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Basics of Minnesota Estate Planning

Even if you don't own much, you still need a plan for what happens to it after you die. An estate plan can also include planning for how to handle financial and medical decisions if you cannot do so for yourself.

Writing your will

Your will is the cornerstone for ensuring all your assets go to the people or organizations you choose. In addition to property distribution, many people name:

  • A guardian for their minor children
  • An executor for the estate

If you don't have a will when you die, your estate will be distributed according to Minnesota's intestacy laws. In general, your spouse gets everything if you are married, unless one of you has children by someone else.

Transferring assets outside probate

Probate is the public court process for winding down your estate, which many people would like to avoid. Completely bypassing probate may not be an option, but you can take steps to minimize your probatable assets:

  • Designate beneficiaries—Any financial account with named beneficiaries automatically goes to those people when you die.
  • Transfer assets before you die—You will need to consider the tax implications of this option for the recipients.

Under Minnesota statute, your heirs may be able to claim your estate by filing an Affidavit for Collection of Personal Property form if your estate is under $50,000 and you do not own any real property.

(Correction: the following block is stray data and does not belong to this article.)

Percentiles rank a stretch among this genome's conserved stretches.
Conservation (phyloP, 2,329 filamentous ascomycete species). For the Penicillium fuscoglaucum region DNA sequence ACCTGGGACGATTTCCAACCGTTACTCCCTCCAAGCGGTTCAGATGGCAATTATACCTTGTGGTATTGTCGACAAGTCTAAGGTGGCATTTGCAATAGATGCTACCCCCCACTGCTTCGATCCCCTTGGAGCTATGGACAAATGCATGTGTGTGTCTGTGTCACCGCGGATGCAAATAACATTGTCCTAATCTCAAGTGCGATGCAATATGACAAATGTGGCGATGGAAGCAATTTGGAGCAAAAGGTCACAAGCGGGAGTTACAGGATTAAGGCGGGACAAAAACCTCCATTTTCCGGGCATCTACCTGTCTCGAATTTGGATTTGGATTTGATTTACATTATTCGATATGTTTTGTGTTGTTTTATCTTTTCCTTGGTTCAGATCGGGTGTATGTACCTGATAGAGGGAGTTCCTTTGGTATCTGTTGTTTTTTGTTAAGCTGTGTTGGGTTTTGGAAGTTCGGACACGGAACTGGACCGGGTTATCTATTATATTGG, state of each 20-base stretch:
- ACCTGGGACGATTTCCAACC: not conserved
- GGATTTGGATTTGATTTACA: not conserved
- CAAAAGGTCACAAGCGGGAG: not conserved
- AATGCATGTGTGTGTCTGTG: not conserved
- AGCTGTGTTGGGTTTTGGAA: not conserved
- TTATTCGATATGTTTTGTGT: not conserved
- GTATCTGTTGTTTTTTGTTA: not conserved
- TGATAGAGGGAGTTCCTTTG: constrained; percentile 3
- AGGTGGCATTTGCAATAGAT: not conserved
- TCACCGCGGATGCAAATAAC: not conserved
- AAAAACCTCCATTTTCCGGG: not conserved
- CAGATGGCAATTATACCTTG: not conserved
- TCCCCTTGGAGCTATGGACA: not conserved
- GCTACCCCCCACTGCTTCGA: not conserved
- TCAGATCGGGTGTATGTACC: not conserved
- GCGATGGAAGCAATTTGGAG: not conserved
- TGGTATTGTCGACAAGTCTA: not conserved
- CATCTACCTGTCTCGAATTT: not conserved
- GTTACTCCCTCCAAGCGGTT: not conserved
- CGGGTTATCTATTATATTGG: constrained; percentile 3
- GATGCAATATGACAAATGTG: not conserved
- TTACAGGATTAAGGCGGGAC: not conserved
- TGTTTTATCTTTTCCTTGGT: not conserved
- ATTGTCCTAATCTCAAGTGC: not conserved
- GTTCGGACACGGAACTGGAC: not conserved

Designating an agent to handle your finances

Bills and other financial decisions do not stop when you are seriously ill or injured. You can name an agent to handle these things for you in a document called a durable power of attorney.

You can specify when your agent should take over decisions (either a date or an event, such as a coma). You can also limit what actions your agent may take and for what accounts.

Making end-of-life health care decisions

If you have specific wishes regarding life-sustaining medical treatments, you may want to document them in a health care directive. This combination living will and power of attorney for health care lets you specify:

  • An agent to medical decisions for you
  • What types of treatment you want
  • How your agent should make decisions
  • Whether you want to be an organ donor

You can even document your wishes for your funeral. If you do make your own funeral arrangements, you may want to consider setting up a special trust or bank account designated to pay for it.

Other estate considerations

Depending on your circumstances, you may need additional arrangements to ensure the orderly dissolution of your estate, such as:

  • Business survival—If you own or co-own a business, you need a plan for transferring ownership, or the business could die with you.
  • Life insurance—If your estate is not large enough to pay for your dependent's needs, a good life insurance policy can help.

Ensuring your plan is legal

Your situation is unique and estate law can be complicated. It's worth talking with a Minnesota estate planning attorney to be sure your documents are properly executed and binding.

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